Steve Waldner and
Western News Staff
What started out as a summer job for Larry Lund, has become something bigger.
Lund started skating in Summerland with friends on Tuesdays and Thursdays in 1958. Speaking in a video titled Okanagan Hockey School, Over 40 Years of Hockey, Lund said it was a way for players to stay in shape and get ready for their major junior or professional season. He then discovered that organizing a hockey school would be a great opportunity for a summer job while staying in top condition. That began in 1962. During the first two years, Lund worked with Larry Hale and Bill Lougheed as instructors for the school, which was called Holiday Hockey School. That eventually changed to Okanagan Hockey School in 1965 because Lund said they “didn’t want the players coming here thinking it was a holiday.”
“When we originally started, we thought of the adults coming for a holiday,” joked Lund, who partnered with Nick Iannone for 25 years.
The video states the real OHS began in 1965.
After 50 years of operation, the OHS has seen some prestigious names added to its list of alumni. President Andy Oakes points out that Jim Hughson, Niedermayer, Rod Brind’Amour and Scott Carter, recent inductees to the B.C. Hockey Hall of Fame, are alumni from the school.
Lund, who sold all of his shares in 2005, said 50 years is a significant time frame.
“It’s a real accomplishment,” added Lund. “When you look at 50 years and the success it has had, it speaks a lot about the quality of the program. How did it grow and prosper over 50 years? That’s got to be related directly to quality.”
The OHS has had several NHLers work at the school. In recent years they include Chuck Kobasew, Dany Heatley, Duncan Keith, Brendan Morrison, whose son has attended, Zack Stortini, Carey Price and Kelowna’s Josh Jorges among others.
During the video Lund attributed the school’s success to his wife Sharon and family friend Janet Iannone. Both handled the office work and organizing. Kids went down water slides, played mini golf and floated the channel while attending the school. They had activities every night.
“It wasn’t just a hockey camp, which was important,” he said.
Now, the hockey school operates on a global level; although the flagship school is still in Penticton. There are programs set up throughout western Canada, as well as a few sprinkled throughout Europe. Globally, this year marked the busiest year for the hockey schools with 1,960 kids attending. In 1965, 30 players attended. The product also grew with the addition of the academy in 2002-03. Lund said adding that was a natural progression. It was also done to keep key employees here year round.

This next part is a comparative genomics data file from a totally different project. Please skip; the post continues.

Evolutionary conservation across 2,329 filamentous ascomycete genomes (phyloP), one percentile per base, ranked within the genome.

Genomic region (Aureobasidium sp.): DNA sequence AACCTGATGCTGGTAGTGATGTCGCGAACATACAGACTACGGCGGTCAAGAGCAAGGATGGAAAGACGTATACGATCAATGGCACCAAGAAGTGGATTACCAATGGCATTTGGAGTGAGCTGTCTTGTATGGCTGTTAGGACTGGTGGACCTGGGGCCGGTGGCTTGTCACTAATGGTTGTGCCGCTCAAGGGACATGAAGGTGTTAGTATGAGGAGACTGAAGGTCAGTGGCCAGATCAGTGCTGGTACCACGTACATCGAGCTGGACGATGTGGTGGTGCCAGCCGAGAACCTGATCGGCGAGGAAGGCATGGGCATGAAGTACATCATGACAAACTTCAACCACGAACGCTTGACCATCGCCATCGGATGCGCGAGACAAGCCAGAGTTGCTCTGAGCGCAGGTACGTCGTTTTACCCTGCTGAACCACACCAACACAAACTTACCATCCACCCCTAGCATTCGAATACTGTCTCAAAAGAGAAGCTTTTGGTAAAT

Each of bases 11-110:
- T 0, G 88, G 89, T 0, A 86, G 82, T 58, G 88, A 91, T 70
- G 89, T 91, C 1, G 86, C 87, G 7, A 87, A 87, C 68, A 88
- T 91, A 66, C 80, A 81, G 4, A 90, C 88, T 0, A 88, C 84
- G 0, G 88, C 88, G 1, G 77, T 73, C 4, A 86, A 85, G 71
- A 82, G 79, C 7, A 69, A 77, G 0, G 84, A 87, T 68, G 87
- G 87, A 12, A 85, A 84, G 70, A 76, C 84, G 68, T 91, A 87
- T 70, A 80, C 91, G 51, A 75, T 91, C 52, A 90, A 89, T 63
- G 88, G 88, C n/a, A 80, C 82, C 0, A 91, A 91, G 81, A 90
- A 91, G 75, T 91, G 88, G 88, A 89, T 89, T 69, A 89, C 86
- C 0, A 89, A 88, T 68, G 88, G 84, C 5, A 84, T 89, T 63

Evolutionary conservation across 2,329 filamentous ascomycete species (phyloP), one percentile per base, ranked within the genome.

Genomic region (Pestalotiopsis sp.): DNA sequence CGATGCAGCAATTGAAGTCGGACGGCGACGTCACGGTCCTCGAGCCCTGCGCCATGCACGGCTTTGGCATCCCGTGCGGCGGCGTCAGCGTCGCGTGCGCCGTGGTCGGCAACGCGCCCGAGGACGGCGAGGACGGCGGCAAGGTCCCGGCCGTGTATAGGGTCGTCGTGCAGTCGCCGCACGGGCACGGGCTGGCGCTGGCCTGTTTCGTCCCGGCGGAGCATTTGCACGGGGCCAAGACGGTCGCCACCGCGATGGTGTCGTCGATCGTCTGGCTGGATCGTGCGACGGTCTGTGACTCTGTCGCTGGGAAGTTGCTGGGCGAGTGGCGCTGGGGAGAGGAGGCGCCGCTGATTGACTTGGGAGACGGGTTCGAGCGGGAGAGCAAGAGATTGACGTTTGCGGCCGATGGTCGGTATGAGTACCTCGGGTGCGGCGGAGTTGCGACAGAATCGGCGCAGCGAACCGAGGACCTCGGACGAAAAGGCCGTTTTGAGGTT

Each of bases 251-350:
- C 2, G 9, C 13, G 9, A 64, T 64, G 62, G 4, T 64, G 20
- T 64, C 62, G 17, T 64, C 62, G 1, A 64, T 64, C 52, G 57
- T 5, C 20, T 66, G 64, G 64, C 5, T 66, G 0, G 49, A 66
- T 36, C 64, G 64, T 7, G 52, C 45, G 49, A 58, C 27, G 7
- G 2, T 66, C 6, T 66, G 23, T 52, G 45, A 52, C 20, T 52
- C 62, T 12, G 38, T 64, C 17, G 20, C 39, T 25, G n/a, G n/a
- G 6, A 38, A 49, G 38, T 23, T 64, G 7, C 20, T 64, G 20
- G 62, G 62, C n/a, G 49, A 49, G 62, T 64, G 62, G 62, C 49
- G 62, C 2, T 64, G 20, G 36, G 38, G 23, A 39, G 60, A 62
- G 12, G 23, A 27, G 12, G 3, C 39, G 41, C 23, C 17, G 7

However, relying on training programs that worked in the past is no way to approach the future — especially when that future is in a rapidly changing area like athletics.
“It’s interesting, the athlete has changed over the years,” said Oakes. “The athletes are becoming more advanced mentally and physically at younger age brackets.
“Families are putting their kids into programs at younger and younger ages and having them do specialized training at younger and younger ages,” he continued. “For a lot of kids, even 10, 15 years ago it was mid-teens before they were shipped away to be trained in a specialized camp-type scenario, and now we’re seeing 8, 9 or 10-year-olds who already want to be in the defencemen camp”
It’s these newer, highly specialized camps that the OHS, Penticton’s branch in particular, offers, along with the standard camp experience.
Some of these highly-specialized programs are defenceman-centered programs, power-skating camps and female-only camps, among others.
However it’s not only the camp and the players that benefit from the camps, but the entire city of Penticton as well.
The participants in the hockey camps usually come to town with their parents, who then take in the tourist attractions of the city, such as wine tours and golfing. And these tourist dollars aren’t easily halted by bad weather.
“Our families are here because of hockey school and then tagging on their family vacation onto it,” said. The one thing about our customers is they come no matter what the weather is, their kids are still in hockey school and they’re still here vacationing.”
An economic impact survey done a few years ago marked an economic impact off $13.5 million dollars over the course of a year — and Oakes said the growth the school has seen will only create more economic boosts.
“We’re expecting it to grow from that over the last two years,” he said. “We’re expecting to see a greater input into the economic community here in Penticton because of our growth in our hockey school.”